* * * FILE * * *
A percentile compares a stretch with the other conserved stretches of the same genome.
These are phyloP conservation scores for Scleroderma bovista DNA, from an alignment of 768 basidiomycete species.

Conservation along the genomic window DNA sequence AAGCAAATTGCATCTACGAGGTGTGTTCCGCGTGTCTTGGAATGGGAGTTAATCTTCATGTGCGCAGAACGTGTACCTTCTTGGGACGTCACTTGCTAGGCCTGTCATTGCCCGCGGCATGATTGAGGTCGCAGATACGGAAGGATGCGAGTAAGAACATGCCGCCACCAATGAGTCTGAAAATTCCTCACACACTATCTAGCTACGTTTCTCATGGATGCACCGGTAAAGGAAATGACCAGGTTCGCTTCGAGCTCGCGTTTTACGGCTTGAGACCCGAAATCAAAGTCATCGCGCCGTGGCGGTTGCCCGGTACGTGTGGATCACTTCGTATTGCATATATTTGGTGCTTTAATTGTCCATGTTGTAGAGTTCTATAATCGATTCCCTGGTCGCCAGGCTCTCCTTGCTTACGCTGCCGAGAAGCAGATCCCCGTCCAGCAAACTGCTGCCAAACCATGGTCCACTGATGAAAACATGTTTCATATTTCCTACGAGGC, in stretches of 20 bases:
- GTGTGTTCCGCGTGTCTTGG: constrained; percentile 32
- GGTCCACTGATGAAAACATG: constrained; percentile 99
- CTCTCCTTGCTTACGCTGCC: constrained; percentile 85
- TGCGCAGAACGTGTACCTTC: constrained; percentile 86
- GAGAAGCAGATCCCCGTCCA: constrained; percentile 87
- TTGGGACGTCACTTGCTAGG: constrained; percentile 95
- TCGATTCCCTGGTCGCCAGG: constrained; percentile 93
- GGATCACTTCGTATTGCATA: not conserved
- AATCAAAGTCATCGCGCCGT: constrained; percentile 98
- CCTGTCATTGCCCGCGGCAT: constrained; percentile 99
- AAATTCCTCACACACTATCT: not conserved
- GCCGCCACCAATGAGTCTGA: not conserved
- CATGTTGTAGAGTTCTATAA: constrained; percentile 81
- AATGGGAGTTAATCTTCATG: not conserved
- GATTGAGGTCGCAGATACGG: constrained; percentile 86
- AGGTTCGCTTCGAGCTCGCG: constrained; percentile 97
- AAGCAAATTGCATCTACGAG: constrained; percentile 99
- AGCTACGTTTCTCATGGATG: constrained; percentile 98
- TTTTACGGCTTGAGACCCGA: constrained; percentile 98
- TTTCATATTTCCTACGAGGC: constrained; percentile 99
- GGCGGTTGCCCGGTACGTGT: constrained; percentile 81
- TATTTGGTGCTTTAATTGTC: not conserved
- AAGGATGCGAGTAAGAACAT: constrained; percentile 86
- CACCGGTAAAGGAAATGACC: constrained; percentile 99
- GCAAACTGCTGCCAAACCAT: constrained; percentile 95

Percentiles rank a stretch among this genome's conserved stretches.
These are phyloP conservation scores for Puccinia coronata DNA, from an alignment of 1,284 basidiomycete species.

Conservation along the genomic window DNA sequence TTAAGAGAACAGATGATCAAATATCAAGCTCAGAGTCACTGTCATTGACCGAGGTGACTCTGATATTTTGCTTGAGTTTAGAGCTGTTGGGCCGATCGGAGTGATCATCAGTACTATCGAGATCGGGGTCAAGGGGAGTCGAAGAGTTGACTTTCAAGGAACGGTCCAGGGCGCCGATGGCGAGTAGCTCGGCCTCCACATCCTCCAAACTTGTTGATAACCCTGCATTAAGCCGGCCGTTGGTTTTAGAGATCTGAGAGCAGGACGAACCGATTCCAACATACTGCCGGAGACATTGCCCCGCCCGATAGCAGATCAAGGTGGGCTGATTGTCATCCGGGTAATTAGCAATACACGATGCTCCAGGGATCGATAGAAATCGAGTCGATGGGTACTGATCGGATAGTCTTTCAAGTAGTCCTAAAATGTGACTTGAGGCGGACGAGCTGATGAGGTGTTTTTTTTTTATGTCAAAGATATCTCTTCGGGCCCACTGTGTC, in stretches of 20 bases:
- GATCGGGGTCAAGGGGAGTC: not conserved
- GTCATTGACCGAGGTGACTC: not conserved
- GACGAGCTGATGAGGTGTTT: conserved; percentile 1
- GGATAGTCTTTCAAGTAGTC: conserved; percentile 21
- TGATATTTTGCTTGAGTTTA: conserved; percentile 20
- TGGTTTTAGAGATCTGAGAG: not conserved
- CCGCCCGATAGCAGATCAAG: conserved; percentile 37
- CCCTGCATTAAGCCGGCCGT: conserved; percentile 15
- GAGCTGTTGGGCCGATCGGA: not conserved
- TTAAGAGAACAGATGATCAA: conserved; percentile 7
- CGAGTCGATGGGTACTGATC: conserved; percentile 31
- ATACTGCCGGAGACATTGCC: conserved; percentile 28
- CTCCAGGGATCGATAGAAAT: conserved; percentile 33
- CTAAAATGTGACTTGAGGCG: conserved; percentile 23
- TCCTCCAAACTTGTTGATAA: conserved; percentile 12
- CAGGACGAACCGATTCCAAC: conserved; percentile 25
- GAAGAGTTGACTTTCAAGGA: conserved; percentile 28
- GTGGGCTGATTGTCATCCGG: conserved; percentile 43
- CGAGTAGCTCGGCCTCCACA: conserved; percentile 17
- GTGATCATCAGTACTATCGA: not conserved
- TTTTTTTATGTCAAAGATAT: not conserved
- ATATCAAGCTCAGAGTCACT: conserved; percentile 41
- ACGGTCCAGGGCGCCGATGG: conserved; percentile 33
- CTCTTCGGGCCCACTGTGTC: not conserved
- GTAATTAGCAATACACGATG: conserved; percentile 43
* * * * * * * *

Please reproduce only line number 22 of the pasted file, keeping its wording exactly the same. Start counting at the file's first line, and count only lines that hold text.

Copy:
- TTTTACGGCTTGAGACCCGA: constrained; percentile 98